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THE BX PLAN: Who gets to decide the future of the Bronx?


Post #1 in a series on transforming the Bronx economy

How do we create a local economy and a greater society that works for us all? What will YOU do together with your community to help make it happen?

What will the Bronx look like in 30 years from now, when our movement for racial justice and economic democracy has radically transformed our lives, and the lives of our neighbors? What pursuits and joys will you have time for in your life that you do not have today because of our economic system?

In May, the Bronx-wide Coalition launched a historic, borough-wide planning process to co-design and implement a bold, long-term, economic development plan for the Bronx that is grounded in racial justice and economic democracy. To translate our shared vision and priorities from the Bronx People’s Platform for NYC into reality, we knew we needed a comprehensive and community-led approach to building an economy that supports freedom and self-determination, and prioritizes dignity and wellbeing for all.

The work of the Coalition builds on a rich legacy of community organizing and planning, and a wealth of social, economic, cultural, and other assets. Even so, Bronxites continue to face both longstanding and new challenges. The Bronx, like so many urban areas across the country, was and continues to be impacted by racist policies like redlining and other forms of discrimination and inequity. These policies and practices have undermined our community’s wellness and have created a long-lasting negative impact on our neighborhoods still felt today.

Why an economic development plan for racial justice and economic democracy?

Often, when we talk about the economy, it feels disconnected from our lives. However, our communities actively lead and participate in economic activities — running businesses, feeding our neighbors, taking care of children and elders, participating in mutual aid, and more. Despite our critical role in powering local and regional economies, places like the Bronx, women, immigrants, people of color, and other marginalized groups are often undervalued and ignored as key stakeholders who shape the economy. Additionally, our city relies on an economic development model that mainly focuses on the number of jobs and economic activity a project will create. But, are they good jobs? Will they be accessible to the people who live in that community? Will the project be harmful to our environment or displace residents?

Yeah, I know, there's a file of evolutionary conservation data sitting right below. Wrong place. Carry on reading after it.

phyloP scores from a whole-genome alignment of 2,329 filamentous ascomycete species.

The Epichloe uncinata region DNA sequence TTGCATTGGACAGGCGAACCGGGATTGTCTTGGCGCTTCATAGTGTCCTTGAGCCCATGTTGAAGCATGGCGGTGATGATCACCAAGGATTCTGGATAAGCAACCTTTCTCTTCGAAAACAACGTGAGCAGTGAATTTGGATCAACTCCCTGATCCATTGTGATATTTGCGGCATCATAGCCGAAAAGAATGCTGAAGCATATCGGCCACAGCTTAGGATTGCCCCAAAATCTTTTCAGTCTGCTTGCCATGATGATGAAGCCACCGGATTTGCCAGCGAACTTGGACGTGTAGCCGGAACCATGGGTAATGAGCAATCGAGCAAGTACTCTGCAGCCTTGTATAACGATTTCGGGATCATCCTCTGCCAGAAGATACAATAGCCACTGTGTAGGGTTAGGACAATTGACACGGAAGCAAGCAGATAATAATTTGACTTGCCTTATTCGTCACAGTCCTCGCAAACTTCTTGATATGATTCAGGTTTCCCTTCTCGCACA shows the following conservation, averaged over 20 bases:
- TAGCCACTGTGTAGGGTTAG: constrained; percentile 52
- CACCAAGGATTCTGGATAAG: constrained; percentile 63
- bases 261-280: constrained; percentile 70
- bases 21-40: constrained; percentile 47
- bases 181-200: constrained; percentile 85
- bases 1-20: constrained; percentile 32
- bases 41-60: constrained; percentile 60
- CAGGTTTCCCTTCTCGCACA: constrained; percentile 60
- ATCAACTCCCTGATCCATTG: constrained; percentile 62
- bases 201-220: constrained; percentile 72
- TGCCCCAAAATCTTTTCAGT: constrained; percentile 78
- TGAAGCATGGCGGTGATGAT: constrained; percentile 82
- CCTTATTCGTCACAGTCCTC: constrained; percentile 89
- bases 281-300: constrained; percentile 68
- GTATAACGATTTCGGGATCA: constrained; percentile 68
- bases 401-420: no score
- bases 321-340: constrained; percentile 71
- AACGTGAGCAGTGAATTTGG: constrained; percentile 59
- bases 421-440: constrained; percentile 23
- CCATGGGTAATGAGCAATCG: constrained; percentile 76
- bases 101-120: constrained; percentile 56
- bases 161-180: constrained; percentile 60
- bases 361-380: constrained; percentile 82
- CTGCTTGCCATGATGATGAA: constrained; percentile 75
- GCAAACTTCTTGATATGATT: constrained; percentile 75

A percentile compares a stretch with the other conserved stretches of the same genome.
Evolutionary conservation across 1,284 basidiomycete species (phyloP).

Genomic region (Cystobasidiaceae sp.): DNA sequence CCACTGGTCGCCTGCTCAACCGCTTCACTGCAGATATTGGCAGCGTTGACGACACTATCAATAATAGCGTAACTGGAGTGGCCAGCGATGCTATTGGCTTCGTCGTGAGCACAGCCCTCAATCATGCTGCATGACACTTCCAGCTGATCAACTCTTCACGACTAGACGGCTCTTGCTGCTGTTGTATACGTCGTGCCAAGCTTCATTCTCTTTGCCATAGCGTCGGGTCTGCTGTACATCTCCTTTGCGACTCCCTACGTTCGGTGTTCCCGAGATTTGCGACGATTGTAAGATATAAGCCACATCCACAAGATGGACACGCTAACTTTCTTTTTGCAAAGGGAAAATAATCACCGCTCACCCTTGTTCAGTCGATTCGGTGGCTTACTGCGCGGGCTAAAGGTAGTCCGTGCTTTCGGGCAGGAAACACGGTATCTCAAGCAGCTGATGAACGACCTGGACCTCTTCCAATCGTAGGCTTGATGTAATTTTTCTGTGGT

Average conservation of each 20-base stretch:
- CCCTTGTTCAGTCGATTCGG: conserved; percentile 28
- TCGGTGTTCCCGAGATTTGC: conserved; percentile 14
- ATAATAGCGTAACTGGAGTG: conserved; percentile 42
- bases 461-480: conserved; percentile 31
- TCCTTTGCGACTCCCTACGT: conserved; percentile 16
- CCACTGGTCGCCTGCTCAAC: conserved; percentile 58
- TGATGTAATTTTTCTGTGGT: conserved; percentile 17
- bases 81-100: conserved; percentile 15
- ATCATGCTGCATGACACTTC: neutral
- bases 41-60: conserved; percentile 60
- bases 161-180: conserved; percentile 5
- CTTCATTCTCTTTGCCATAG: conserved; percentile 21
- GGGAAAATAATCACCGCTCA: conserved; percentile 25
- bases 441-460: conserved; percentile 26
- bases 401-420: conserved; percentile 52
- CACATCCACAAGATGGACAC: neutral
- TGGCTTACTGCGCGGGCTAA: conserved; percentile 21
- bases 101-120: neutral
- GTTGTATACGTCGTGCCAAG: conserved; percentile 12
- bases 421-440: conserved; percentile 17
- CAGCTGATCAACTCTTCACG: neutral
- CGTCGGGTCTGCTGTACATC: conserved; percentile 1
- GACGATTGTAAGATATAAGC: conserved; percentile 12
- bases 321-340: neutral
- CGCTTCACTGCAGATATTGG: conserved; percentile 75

Our planning process reminds us that we are powerful economic actors that should have the decision-making power to shape and benefit from development in our communities. This is why we are centering on racial justice and economic democracy. We want to prioritize the experiences, leadership, and voices of those most impacted and historically excluded — people of color; and we want to ensure we control our assets, and own and govern together for the benefit of all.

We can work together to make sure OUR assets work for us instead of for outsiders who exploit us and benefit off our backs. We can have good work that pays family-sustaining wages, housing without abusive landlords, clean air and energy, and good affordable food for our communities — and we can and should be the ones in control of it. This is the future that economic democracy offers us and that we want to build together.

The sectors we are shaping to transform our economy

Our process and plan prioritize seven key sectors of our economy: health, food, energy, and the environment, education and workforce, manufacturing and technology, housing and land use, and transportation and mobility. These sectors are interconnected, impact each other, and need to be considered holistically. We know that in order for us to address the root cause issues of the challenges we face, we need to come up with solutions that are systemic and cross-sectoral.

To provide more context on these sectors, how they’ve shaped the Bronx to date, and what is possible for the future, we will be releasing a post on each one. As you engage with the content, we encourage you to notice the connections you make and join us at our upcoming Bronx People’s Assemblies on June 12, June 26, and July 14 to share your ideas and solutions!

Here are other ways to engage:

  • Follow along on Medium to read all of our posts and share with your networks
  • Get involved with the Bronx-wide Coalition to build community and economic power
  • Learn more about the Bronx candidates who want to represent you and vote on June 22!

For more information on the Bronx-wide Coalition and other resources go to:



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